A community in Scarborough gathered on Saturday afternoon to mourn the loss of a young girl who died after being hit by an air conditioning unit that fell off the side of a city-owned apartment building last week.

"She was our little angel," relative Qasem Afzali said, holding back tears while speaking to CTV News Toronto. "She was always smiling. She was very sweet, very loving."

Friends and family of Crystal Mirogho huddled around the makeshift memorial for the little girl where members of the community had left flowers, stuffed animals and pictures of the two year old.

Police were called to the apartment complex on Lawrence Avenue East, near Mossbank Drive, just before 4 p.m. on Monday for a report of an injured child.

When emergency crews arrived on the scene, they located a child who had sustained life-threatening injuries and rushed her to a trauma centre. The child later succumbed to her injuries in hospital.

In a statement released Tuesday, the family said they are struggling to cope with the tragedy.

"Our family has lost our precious baby girl Crystal. We are devastated," the statement from Slavko Ristich, the lawyer representing Crystal's family, reads.

"We would ask that through this difficult time, we be given the opportunity to grieve our loss privately. We wanted to thank the public for the outpouring of support for our family while we are struggling to cope this is [sic] tragedy,"


Police said that Crystal's two siblings, aged five and seven, witnessed the incident.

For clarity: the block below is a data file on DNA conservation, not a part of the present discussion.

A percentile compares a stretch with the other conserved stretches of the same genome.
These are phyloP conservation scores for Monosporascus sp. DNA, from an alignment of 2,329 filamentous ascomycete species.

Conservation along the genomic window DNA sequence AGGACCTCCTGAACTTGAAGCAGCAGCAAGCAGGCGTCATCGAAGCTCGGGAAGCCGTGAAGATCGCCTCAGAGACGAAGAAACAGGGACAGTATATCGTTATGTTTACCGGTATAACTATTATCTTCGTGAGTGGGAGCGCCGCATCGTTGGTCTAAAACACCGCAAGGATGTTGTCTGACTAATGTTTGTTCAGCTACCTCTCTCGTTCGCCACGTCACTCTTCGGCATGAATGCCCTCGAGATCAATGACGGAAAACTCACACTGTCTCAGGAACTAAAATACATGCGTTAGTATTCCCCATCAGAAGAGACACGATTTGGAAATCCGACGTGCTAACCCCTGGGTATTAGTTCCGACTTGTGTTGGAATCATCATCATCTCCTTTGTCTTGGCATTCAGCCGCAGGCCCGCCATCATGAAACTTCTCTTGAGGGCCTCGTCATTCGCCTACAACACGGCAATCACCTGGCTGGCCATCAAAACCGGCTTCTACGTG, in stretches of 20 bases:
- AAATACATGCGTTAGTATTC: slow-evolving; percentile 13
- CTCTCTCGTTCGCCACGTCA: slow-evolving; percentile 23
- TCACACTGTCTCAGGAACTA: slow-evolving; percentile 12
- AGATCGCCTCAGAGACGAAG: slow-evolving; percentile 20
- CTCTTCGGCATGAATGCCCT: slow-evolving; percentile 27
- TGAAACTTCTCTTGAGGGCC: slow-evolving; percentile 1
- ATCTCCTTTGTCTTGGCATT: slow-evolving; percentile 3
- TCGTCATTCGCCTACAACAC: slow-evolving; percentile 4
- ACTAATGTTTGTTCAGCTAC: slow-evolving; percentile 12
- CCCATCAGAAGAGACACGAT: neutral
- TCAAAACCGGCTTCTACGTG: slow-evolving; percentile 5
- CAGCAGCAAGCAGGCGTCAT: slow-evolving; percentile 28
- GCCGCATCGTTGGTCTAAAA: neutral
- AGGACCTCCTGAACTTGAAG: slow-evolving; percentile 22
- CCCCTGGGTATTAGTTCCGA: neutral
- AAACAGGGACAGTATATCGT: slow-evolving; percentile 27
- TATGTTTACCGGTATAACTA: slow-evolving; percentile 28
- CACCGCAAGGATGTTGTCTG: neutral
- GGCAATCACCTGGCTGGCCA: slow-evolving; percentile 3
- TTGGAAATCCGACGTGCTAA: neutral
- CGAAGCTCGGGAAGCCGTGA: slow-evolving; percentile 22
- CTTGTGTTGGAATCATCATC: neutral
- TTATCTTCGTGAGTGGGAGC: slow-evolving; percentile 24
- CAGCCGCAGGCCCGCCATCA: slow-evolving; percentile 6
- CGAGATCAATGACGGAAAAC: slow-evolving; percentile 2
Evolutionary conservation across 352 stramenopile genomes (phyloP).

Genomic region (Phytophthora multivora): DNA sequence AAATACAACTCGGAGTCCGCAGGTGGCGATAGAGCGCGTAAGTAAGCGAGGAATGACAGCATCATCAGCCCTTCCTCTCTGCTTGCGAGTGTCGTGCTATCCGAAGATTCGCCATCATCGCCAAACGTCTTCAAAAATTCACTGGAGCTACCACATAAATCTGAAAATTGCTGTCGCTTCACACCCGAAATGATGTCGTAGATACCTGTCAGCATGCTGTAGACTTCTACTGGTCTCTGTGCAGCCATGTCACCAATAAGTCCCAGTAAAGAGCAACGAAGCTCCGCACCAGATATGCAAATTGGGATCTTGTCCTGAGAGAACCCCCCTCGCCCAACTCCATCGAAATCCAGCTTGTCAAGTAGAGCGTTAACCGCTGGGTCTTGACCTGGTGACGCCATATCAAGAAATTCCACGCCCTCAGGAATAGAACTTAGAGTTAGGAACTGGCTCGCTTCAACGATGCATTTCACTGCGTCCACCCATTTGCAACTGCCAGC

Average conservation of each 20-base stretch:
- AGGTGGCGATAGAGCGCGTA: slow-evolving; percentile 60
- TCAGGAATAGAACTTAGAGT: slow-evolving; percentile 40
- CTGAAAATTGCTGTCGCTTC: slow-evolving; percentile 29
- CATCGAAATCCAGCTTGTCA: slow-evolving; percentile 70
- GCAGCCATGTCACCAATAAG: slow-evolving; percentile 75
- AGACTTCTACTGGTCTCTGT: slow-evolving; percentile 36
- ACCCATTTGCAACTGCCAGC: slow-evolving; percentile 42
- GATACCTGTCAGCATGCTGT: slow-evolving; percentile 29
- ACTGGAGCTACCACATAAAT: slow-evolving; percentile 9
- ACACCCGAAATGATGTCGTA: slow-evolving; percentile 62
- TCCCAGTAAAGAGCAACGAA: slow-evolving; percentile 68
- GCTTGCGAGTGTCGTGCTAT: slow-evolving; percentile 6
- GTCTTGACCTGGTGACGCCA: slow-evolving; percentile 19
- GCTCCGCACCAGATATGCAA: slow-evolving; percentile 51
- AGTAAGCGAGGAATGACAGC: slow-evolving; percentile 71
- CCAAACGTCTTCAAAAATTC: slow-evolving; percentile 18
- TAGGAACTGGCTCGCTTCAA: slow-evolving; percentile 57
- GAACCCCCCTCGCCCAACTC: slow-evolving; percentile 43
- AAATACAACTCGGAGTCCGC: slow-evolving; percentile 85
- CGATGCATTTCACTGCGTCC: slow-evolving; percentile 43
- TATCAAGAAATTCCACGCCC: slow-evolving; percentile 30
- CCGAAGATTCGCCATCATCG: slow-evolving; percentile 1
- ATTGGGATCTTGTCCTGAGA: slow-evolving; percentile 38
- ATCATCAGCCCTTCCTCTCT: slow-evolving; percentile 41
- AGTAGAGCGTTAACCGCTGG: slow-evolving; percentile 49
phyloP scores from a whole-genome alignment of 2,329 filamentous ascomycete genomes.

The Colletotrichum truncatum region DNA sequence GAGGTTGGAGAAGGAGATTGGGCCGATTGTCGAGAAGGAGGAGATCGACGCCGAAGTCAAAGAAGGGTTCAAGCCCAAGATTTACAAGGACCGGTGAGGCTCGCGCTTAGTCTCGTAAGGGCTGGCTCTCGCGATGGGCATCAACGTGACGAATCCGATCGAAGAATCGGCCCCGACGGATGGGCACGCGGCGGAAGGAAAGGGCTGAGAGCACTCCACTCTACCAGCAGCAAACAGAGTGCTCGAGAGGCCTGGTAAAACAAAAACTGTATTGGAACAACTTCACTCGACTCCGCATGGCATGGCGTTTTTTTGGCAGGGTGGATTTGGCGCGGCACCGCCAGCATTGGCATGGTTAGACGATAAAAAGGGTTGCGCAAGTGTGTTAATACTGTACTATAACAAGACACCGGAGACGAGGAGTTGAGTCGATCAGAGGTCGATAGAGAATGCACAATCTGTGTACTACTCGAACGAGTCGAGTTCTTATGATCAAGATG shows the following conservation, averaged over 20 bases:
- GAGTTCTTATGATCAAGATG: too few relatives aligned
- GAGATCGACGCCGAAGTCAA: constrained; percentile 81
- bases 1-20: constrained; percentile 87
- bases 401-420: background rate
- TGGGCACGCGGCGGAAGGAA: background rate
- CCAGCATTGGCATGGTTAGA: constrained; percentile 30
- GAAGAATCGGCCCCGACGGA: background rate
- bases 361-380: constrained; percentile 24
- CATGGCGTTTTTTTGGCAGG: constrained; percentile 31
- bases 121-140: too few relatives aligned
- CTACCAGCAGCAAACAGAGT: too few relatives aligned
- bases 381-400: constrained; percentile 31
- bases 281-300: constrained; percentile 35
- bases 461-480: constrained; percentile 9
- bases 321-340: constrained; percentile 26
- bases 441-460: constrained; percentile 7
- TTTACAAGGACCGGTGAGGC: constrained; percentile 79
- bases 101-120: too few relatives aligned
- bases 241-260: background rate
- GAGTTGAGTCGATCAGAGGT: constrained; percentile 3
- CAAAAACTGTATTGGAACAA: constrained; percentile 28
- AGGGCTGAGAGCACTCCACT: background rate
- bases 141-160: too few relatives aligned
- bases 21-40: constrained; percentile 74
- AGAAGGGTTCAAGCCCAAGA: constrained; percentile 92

Window air conditioners pose 'serious safety risk': report

In 2007, a report commissioned by the Toronto Community Housing Corporation (TCHC) on replacing window air conditioner units inside city-owned buildings was released.

The report notes that of the more than 400 TCHC buildings with window air conditioners, many of the units are not properly installed and "pose a serious safety risk".

"For the most part, the air conditioners inspected were not properly installed, which has two impacts: The air conditioners are not properly sealed around the edges resulting in energy loss, and there is a safety issue as the air conditioners could potentially fall out of windows."

On Tuesday, a TCHC spokesperson said that in 2018 tenants could swap out their window-mounted units for floor models for free.

"It's a safety issue," TCHC spokesperson Bruce Malloch said, speaking to The Canadian Press. "A floor model will not fall out of a window and (they) are also more energy-efficient and that has a safety component as well - not to overload the wires."

Speaking to CTV News Toronto, the family’s lawyer Slavko Ristich said he and his legal team have already discovered a lot of “interesting materials” in the early stages of their investigation.

“It doesn’t appear that they did anything since 2007. It looks like they revisited the issue again in 2017, and again, it doesn’t appear that anything was done."

"If we find that the TCHC was negligent in terms of how they maintained these, how they installed them and how they supervised the building, then they could ultimately be responsible for any damages that the family may be entitled to.”

Air conditioner

With files from the Canadian Press.